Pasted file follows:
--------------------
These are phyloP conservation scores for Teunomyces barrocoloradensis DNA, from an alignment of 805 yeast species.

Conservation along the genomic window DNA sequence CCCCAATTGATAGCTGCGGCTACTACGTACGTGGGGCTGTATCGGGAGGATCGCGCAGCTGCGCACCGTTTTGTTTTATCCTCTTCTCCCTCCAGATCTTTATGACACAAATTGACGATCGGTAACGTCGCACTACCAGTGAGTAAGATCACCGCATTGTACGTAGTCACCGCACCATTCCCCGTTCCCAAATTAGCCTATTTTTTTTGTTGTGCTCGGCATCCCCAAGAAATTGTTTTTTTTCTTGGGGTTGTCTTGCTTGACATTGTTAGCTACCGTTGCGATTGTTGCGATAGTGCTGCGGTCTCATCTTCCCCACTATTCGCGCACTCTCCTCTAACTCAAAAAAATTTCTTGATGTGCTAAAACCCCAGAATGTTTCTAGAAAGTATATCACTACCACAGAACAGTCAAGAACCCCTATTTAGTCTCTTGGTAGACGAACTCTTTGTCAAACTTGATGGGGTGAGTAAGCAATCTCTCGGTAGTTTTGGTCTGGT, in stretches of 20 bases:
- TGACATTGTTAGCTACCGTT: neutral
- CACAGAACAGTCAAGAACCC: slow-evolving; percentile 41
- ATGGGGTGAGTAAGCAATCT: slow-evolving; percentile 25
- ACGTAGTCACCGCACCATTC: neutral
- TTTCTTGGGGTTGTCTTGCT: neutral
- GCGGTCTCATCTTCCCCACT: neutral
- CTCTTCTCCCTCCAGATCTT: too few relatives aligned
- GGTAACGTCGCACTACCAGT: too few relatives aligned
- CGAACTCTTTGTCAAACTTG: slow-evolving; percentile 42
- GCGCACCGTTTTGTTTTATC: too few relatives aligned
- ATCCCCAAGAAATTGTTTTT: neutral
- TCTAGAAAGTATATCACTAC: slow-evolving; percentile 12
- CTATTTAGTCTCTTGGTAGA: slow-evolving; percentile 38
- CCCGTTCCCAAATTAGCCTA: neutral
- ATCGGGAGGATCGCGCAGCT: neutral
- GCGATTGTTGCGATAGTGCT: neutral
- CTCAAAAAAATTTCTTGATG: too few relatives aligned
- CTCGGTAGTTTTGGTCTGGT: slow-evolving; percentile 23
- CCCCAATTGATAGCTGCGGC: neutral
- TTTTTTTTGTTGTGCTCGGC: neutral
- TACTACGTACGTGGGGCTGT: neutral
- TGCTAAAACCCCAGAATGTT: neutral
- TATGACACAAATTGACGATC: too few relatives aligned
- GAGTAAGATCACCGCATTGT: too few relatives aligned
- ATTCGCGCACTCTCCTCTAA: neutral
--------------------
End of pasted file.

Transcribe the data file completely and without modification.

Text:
These are phyloP conservation scores for Teunomyces barrocoloradensis DNA, from an alignment of 805 yeast species.

Conservation along the genomic window DNA sequence CCCCAATTGATAGCTGCGGCTACTACGTACGTGGGGCTGTATCGGGAGGATCGCGCAGCTGCGCACCGTTTTGTTTTATCCTCTTCTCCCTCCAGATCTTTATGACACAAATTGACGATCGGTAACGTCGCACTACCAGTGAGTAAGATCACCGCATTGTACGTAGTCACCGCACCATTCCCCGTTCCCAAATTAGCCTATTTTTTTTGTTGTGCTCGGCATCCCCAAGAAATTGTTTTTTTTCTTGGGGTTGTCTTGCTTGACATTGTTAGCTACCGTTGCGATTGTTGCGATAGTGCTGCGGTCTCATCTTCCCCACTATTCGCGCACTCTCCTCTAACTCAAAAAAATTTCTTGATGTGCTAAAACCCCAGAATGTTTCTAGAAAGTATATCACTACCACAGAACAGTCAAGAACCCCTATTTAGTCTCTTGGTAGACGAACTCTTTGTCAAACTTGATGGGGTGAGTAAGCAATCTCTCGGTAGTTTTGGTCTGGT, in stretches of 20 bases:
- TGACATTGTTAGCTACCGTT: neutral
- CACAGAACAGTCAAGAACCC: slow-evolving; percentile 41
- ATGGGGTGAGTAAGCAATCT: slow-evolving; percentile 25
- ACGTAGTCACCGCACCATTC: neutral
- TTTCTTGGGGTTGTCTTGCT: neutral
- GCGGTCTCATCTTCCCCACT: neutral
- CTCTTCTCCCTCCAGATCTT: too few relatives aligned
- GGTAACGTCGCACTACCAGT: too few relatives aligned
- CGAACTCTTTGTCAAACTTG: slow-evolving; percentile 42
- GCGCACCGTTTTGTTTTATC: too few relatives aligned
- ATCCCCAAGAAATTGTTTTT: neutral
- TCTAGAAAGTATATCACTAC: slow-evolving; percentile 12
- CTATTTAGTCTCTTGGTAGA: slow-evolving; percentile 38
- CCCGTTCCCAAATTAGCCTA: neutral
- ATCGGGAGGATCGCGCAGCT: neutral
- GCGATTGTTGCGATAGTGCT: neutral
- CTCAAAAAAATTTCTTGATG: too few relatives aligned
- CTCGGTAGTTTTGGTCTGGT: slow-evolving; percentile 23
- CCCCAATTGATAGCTGCGGC: neutral
- TTTTTTTTGTTGTGCTCGGC: neutral
- TACTACGTACGTGGGGCTGT: neutral
- TGCTAAAACCCCAGAATGTT: neutral
- TATGACACAAATTGACGATC: too few relatives aligned
- GAGTAAGATCACCGCATTGT: too few relatives aligned
- ATTCGCGCACTCTCCTCTAA: neutral